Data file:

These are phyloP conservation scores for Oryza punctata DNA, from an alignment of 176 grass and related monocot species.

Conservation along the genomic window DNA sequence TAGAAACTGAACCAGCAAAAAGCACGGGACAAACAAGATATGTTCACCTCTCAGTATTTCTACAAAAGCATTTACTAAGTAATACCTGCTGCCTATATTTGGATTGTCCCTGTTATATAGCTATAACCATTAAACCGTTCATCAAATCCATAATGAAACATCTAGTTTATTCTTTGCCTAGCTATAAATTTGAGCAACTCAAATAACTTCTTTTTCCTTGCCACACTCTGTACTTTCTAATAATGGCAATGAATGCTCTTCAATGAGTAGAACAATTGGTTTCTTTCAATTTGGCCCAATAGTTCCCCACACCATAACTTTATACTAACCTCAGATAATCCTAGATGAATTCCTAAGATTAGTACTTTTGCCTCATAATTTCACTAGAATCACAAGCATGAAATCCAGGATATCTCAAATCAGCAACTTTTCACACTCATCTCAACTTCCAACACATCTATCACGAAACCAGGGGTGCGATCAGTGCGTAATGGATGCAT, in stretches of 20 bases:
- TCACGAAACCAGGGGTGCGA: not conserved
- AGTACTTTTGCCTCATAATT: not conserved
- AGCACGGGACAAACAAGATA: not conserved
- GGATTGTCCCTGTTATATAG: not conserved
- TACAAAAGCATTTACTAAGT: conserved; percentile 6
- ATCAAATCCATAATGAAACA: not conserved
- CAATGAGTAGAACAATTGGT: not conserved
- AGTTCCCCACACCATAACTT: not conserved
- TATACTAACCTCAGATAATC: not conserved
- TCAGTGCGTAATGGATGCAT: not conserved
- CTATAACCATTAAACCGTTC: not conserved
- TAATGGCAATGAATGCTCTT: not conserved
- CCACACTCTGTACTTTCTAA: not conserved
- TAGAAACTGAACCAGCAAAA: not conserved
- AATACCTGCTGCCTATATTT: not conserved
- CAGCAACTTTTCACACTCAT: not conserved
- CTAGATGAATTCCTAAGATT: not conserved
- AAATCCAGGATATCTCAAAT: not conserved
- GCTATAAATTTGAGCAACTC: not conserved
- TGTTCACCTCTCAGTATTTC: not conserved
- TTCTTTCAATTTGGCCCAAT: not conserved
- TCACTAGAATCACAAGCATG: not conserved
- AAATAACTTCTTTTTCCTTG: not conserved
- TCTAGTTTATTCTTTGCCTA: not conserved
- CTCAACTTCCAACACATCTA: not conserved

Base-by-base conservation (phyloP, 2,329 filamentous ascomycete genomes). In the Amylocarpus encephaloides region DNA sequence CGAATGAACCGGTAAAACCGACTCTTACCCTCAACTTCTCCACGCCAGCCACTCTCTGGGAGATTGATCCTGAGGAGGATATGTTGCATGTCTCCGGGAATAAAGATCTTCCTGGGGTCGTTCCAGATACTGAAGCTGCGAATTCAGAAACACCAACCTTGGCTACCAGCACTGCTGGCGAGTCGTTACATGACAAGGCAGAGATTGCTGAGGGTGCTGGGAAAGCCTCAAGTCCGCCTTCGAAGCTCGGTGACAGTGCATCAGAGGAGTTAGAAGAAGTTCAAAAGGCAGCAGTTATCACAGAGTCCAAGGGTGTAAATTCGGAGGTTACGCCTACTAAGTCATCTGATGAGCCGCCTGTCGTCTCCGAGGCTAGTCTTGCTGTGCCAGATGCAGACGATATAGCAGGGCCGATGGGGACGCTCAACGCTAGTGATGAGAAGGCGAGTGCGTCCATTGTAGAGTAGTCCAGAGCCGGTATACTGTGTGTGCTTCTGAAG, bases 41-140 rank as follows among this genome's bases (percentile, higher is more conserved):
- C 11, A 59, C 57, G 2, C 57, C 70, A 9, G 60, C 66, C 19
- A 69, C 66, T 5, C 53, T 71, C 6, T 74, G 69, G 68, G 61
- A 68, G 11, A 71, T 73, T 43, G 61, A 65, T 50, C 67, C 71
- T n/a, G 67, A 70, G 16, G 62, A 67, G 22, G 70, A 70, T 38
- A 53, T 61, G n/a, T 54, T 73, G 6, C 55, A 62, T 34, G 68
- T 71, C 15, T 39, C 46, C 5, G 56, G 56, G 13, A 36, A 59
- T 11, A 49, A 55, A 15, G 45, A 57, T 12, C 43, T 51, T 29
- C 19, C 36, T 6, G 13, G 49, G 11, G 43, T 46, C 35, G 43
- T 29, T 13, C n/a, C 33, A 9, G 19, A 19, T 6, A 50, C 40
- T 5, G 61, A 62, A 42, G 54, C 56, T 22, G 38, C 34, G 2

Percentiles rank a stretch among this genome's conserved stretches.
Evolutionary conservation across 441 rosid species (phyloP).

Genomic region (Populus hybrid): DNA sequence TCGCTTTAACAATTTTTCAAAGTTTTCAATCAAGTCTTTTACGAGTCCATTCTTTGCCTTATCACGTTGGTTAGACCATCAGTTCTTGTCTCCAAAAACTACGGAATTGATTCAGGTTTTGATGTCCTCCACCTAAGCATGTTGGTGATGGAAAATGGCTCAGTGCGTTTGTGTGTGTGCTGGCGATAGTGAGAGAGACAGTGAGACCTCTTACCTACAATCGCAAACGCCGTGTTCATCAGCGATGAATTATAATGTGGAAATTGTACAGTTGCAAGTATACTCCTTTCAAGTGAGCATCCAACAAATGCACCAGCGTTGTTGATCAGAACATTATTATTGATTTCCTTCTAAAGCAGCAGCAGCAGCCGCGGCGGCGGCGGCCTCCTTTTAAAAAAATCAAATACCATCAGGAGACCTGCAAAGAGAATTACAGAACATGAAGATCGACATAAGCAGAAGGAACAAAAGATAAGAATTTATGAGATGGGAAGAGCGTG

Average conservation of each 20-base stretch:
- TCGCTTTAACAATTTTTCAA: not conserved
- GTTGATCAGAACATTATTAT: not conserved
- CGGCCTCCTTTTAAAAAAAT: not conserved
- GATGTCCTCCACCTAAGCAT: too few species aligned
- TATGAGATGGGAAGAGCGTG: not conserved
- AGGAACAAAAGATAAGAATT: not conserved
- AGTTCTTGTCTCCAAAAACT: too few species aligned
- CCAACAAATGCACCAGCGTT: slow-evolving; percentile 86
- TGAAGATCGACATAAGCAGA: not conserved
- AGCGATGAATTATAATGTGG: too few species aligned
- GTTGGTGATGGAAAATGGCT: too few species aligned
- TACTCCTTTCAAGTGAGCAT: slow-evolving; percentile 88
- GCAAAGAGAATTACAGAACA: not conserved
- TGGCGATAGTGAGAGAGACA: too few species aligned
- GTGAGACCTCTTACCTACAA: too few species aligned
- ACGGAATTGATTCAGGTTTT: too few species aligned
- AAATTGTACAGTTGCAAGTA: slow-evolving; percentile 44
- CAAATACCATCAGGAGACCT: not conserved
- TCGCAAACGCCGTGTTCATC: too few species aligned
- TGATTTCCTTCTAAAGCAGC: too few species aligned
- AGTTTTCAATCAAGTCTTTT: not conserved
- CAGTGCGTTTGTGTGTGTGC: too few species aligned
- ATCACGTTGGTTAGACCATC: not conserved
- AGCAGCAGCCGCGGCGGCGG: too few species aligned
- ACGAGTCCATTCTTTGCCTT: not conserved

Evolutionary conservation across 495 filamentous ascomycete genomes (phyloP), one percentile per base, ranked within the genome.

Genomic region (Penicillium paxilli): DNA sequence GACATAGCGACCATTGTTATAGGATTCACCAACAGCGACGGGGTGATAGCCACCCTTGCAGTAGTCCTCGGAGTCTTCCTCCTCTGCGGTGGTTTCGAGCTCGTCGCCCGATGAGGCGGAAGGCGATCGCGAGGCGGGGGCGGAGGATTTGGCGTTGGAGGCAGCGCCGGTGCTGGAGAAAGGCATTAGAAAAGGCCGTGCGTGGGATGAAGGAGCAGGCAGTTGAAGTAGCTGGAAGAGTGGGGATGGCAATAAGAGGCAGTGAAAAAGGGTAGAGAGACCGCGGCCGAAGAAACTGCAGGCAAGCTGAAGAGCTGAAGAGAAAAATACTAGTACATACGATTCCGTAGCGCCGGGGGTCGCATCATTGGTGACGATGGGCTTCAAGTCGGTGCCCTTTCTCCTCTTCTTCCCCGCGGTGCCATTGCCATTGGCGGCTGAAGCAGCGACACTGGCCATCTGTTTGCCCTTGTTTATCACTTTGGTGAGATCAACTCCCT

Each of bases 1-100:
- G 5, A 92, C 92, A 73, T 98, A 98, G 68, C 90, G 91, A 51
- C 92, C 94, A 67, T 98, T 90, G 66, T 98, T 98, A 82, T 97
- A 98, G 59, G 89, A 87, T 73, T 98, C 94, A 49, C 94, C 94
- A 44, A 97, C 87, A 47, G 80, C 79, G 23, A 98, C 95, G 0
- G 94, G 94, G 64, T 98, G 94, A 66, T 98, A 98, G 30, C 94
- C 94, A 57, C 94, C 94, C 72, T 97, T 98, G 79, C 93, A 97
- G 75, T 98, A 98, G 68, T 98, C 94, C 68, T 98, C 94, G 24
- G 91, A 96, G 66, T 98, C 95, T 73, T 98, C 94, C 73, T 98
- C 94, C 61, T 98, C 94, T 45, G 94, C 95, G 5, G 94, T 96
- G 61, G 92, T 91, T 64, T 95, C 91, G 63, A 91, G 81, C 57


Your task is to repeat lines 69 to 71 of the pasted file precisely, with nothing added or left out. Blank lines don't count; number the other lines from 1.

Genomic region (Penicillium paxilli): DNA sequence GACATAGCGACCATTGTTATAGGATTCACCAACAGCGACGGGGTGATAGCCACCCTTGCAGTAGTCCTCGGAGTCTTCCTCCTCTGCGGTGGTTTCGAGCTCGTCGCCCGATGAGGCGGAAGGCGATCGCGAGGCGGGGGCGGAGGATTTGGCGTTGGAGGCAGCGCCGGTGCTGGAGAAAGGCATTAGAAAAGGCCGTGCGTGGGATGAAGGAGCAGGCAGTTGAAGTAGCTGGAAGAGTGGGGATGGCAATAAGAGGCAGTGAAAAAGGGTAGAGAGACCGCGGCCGAAGAAACTGCAGGCAAGCTGAAGAGCTGAAGAGAAAAATACTAGTACATACGATTCCGTAGCGCCGGGGGTCGCATCATTGGTGACGATGGGCTTCAAGTCGGTGCCCTTTCTCCTCTTCTTCCCCGCGGTGCCATTGCCATTGGCGGCTGAAGCAGCGACACTGGCCATCTGTTTGCCCTTGTTTATCACTTTGGTGAGATCAACTCCCT

Each of bases 1-100:
- G 5, A 92, C 92, A 73, T 98, A 98, G 68, C 90, G 91, A 51